When it comes to HDR imagery, it’s tough to beat Trey Ratcliff–and that’s why Macphun collaborated with him to create Aurora HDR. The software works as both a standalone program or as a plugin for a myriad of software; and is designed to give users better HDR images with relative ease. Aurora HDR is by Macphun, the same folks who created Noiseless Pro–with many of them being former Nik Software employees. To refresh, Noiseless Pro won an Editor’s Choice award.
I was given a demo of Aurora HDR before it was announced; and I had a bit of familiarity with the software. Since its launch, there have been updates that allow Lightroom users to export images with the current edits that they’ve done to their photos. That’s incredibly important if you didn’t get it right in camera to begin with.
On average, it has some major advantages over what Adobe Lightroom offers with their Photo Merge HDR process. But on the other hand, it also has its quirks.
Pros and Cons
- A full embrace of the HDR mindset mixed in with fun
- An editing panel that can be both advanced and pretty simple.
- Faster to process HDR images than Adobe’s own Photo Merge process from start to finish; though the actual merging process can take longer. Adobe slows down when you apply effects to the merge.
- Works absolutely fantastic with Fujifilm RAW files
- Offers a plugin for Aperture, Photoshop Elements, Photoshop CC and Adobe Lightroom.
- The color panel offers no orange adjustments and therefore goes against conventional thinking when approaching color theory.
- While TIFF files are cool, I’d really be in love with this program if it offered exports as DNG files.
Specs taken from the press bracket
● Revolutionary HDR algorithms make possible the entire spectrum of HDR looks, from natural to highly stylized.
● Total HDR editing experience with the most complete set of tools available.
● Powerful oneclick presets, including Signature Pro presets by Trey Ratcliff, yield fantastic results instantly.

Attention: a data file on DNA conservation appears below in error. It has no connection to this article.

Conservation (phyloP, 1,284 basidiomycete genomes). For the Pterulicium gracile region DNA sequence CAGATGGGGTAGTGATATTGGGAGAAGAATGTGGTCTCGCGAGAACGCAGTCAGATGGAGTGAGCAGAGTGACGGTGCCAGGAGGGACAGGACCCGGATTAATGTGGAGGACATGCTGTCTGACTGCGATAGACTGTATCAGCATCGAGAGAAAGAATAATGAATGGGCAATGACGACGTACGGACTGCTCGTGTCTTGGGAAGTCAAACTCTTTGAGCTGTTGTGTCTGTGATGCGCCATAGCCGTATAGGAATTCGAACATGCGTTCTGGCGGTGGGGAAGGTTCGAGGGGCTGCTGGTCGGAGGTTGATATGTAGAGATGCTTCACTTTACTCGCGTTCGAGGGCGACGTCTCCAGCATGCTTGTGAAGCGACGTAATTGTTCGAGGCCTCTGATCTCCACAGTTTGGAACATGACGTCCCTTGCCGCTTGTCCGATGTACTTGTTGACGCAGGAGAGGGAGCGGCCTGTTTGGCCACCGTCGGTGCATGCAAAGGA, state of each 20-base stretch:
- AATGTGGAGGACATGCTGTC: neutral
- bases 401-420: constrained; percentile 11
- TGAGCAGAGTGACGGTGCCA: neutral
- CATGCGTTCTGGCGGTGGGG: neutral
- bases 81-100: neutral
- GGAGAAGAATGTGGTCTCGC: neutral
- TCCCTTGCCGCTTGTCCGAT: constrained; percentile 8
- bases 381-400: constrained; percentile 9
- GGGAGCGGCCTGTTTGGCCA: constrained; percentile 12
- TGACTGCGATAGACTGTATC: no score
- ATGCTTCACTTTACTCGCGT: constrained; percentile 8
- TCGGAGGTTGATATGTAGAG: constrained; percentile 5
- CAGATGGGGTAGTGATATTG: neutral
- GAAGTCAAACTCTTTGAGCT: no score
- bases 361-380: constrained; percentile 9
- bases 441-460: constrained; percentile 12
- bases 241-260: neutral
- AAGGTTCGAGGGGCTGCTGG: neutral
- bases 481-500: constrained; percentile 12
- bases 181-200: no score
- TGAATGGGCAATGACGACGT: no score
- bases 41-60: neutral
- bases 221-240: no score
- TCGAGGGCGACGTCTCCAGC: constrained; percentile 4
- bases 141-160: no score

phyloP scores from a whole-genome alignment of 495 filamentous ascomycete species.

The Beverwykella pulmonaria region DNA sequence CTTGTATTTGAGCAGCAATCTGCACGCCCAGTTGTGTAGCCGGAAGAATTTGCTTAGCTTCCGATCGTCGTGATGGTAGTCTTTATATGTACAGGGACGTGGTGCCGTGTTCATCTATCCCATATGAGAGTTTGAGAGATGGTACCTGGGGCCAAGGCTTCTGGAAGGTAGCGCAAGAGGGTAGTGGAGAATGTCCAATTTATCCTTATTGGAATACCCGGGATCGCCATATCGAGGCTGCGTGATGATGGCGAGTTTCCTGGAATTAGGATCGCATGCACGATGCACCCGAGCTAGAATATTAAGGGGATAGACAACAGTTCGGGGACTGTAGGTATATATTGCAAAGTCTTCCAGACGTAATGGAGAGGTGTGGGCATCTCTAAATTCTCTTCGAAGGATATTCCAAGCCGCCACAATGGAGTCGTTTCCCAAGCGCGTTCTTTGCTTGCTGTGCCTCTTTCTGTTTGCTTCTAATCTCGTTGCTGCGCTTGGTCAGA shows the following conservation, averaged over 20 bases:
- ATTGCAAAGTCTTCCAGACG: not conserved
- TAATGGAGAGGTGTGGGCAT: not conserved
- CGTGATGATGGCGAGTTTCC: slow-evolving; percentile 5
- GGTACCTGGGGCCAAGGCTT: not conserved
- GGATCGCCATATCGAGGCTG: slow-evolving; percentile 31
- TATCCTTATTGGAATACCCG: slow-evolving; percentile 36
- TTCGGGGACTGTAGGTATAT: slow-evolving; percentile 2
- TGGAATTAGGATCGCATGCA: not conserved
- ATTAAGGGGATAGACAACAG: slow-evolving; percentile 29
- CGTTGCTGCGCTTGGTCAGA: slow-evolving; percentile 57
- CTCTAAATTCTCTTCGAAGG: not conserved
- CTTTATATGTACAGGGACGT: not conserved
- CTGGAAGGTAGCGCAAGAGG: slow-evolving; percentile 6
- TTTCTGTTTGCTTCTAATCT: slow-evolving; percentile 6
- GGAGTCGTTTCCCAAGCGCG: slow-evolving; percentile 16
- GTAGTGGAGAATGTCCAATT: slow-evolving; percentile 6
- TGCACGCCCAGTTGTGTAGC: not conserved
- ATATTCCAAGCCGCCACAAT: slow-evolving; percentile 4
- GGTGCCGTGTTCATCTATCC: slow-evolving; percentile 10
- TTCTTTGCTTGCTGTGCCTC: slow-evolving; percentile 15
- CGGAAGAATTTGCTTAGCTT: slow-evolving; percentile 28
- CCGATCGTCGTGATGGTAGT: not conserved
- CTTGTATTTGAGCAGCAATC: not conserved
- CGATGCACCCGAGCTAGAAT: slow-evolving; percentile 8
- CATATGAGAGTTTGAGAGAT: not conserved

● Layers, masking and brushes provide the ultimate in selective editing.
● Unique Radiance controls and custom texture blending for creative versatility.
● Detail enhancement to increase drama in images.
● Extensive color and toning controls for vibrant color combinations.
● Approachable user interface makes for a comfortable, understandable experience.
● Builtin sharing supports popular photo communities and social networks.
● RAW, JPG, TIFF and other popular files support for the greatest flexibility.
● Workflow tailored to any style with support for using as a standalone app or as a plugin to popular host applications.
Ease of Use
Aurora HDR is a program that works as a standalone piece of software or built in as a plugin to one of the top pieces of editing kit. It looks and functions the same either way–for the most part. This is the import panel, and as you see the images that I chose were from a moment where I pretty much just shot the same scene three times at the same exposure. Aurora will import the originals when this is done and ask for a reference image. In this particular case it has to do with RAW files from the Fujifilm X Pro 1.
When I imported these photos from Adobe Lightroom into Aurora HDR, I edited them by applying the Fujifilm Velvia camera profile to each, raising the exposure of one image a full stop, lowering the exposure of one image by a stop, and then doing the import. When you go about it this way (because your Lightroom edits are important to you) then Aurora HDR will import the images as TIFFs. While they don’t have the bragging rights of being able to say that you can edit your RAW files and then import them natively with just this program (it’s available with the Macphun Creative Kit though) it works well enough for Fujifilm files because of the way that the X Trans sensor handles both highlights and shadows.
To clarify that statement, Fujifilm X Trans sensors tend to pull more information from the highlights than standard CMOS sensors do at a given exposure level. Here’s what I’m talking about.
Here are the three original images:
Now here’s the HDR that Aurora created.
Personally, I really like it. It’s a bit dark, but it’s also pretty nice.
In comparison, here’s what Adobe Lightroom created with Photo Merge:
To each their own. To be fair, Adobe merges images and then exports them into the folder of your catalog as a DNG file. From there, I can reapply the Fujifilm Velvia profile and edit to my heart’s content with conventional Adobe Lightroom knowledge. But Aurora HDR offers me really fun presets that I can apply and then adjust on my own. Offering a preset as a starting point tends to speed up the workflow and inspire me with ideas.
When you import an image into Aurora HDR you’ll get an editing suite like this. It’s biggest emphasis is on the image and applying presets. Aurora HDR looks at the type of image that you shot and figures out what presets it should apply. For example, there are presets specific to architecture. Of course, you can also completely forget about the presets and just edit the image the way you want using the development panel on the right hand side.